There's no unexplained, shocking mystery at all! The data easily fit a model where the pulsar is flying away from its companion at high velocity. Not only that, but the spin axis of the pulsar is perpendicular to the direction it's moving.

Think of the jets like the smoke coming from a train's smoke stack. It's really hot when it first shoots out, then expands and cools, forming a slowly fading tail as its source zips on ahead.

This is a great paper. It shows how subtle clues can reveal the nature of an incredibly distant object. You don't have to see the pulsar in detail to know which direction its jets are facing, or how fast it's moving. Science rules!

But this spectacular deductive reasoning is utterly lost to readers of the news article. It's a tragedy of incompetence. Sure, readers get a puff of mystery that alights their human urge to discover. But they won't be given the satisfaction of actual discovery.

Even after reading all three papers, I feel similarly unsatisfied by a question that keeps coming back to me. Why does this news article go out of its way to make Filipovic sound oblivious to the paper's very thesis?

This question really has me scratching my head.

UPDATE: As you can read in the comments below, Miroslav has kindly explained to me that the first picture above is actually the pulsar wind nebula, not one of the the pulsar jets. The pulsar wind nebula is a standing shock wave of charged particles accelerated by the magnetic field, but is an independent feature from the pair of jets. This wind shows up clearly in the radio spectrum. More importantly, Miroslav was correct that there's no radio source of the jets, themselves! My bad.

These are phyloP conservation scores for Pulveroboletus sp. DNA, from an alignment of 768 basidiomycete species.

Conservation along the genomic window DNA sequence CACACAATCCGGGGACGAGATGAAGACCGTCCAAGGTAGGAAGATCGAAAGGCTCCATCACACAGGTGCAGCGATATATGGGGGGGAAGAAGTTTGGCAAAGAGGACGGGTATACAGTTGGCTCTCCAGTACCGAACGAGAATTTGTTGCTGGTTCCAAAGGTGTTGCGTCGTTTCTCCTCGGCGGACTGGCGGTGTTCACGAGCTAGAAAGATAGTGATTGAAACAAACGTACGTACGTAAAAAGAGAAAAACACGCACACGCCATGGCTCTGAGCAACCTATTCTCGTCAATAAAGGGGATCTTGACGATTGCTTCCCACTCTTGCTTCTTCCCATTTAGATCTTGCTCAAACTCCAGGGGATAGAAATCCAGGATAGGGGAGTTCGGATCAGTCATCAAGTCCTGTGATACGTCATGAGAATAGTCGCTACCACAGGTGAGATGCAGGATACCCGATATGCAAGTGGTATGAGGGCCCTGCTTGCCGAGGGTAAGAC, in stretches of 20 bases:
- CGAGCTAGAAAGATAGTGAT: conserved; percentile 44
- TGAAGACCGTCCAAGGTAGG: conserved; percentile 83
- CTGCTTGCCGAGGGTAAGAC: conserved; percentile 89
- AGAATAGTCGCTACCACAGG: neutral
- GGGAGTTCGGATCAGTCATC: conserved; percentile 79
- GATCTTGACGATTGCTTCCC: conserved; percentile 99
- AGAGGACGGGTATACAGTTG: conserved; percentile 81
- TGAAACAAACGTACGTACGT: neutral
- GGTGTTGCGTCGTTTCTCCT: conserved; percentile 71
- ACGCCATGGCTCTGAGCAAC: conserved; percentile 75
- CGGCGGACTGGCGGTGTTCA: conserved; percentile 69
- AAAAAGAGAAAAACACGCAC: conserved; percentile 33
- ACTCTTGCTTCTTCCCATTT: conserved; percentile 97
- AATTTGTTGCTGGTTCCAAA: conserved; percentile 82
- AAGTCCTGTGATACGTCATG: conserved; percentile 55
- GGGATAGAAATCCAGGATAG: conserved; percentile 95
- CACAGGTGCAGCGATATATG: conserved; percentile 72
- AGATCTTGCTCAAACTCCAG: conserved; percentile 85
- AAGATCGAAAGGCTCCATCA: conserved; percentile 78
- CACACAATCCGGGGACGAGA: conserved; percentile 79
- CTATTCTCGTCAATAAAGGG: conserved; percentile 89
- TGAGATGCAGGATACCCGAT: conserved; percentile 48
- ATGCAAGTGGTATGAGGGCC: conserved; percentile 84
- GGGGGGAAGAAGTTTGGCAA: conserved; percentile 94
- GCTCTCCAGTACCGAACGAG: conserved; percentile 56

Though I'm yet to be convinced that a missing jet radio signal is truly unexpected, since the paper seems to indicate otherwise. Also, this quote from the ABC article seems to conflate the radio signal from the jets with any signal from the pulsar itself:
Pulsars were first discovered because of their characteristic radio signals, so this is extremely difficult to explain through any theories we have at the moment.
These quotes have me scratching my head, too:
It's impossible to easily explain all these crazy things we've seen in this object.
Not according to the paper!
One of the problems is, it's impossible to prove any of these ideas.
Not something you do in science!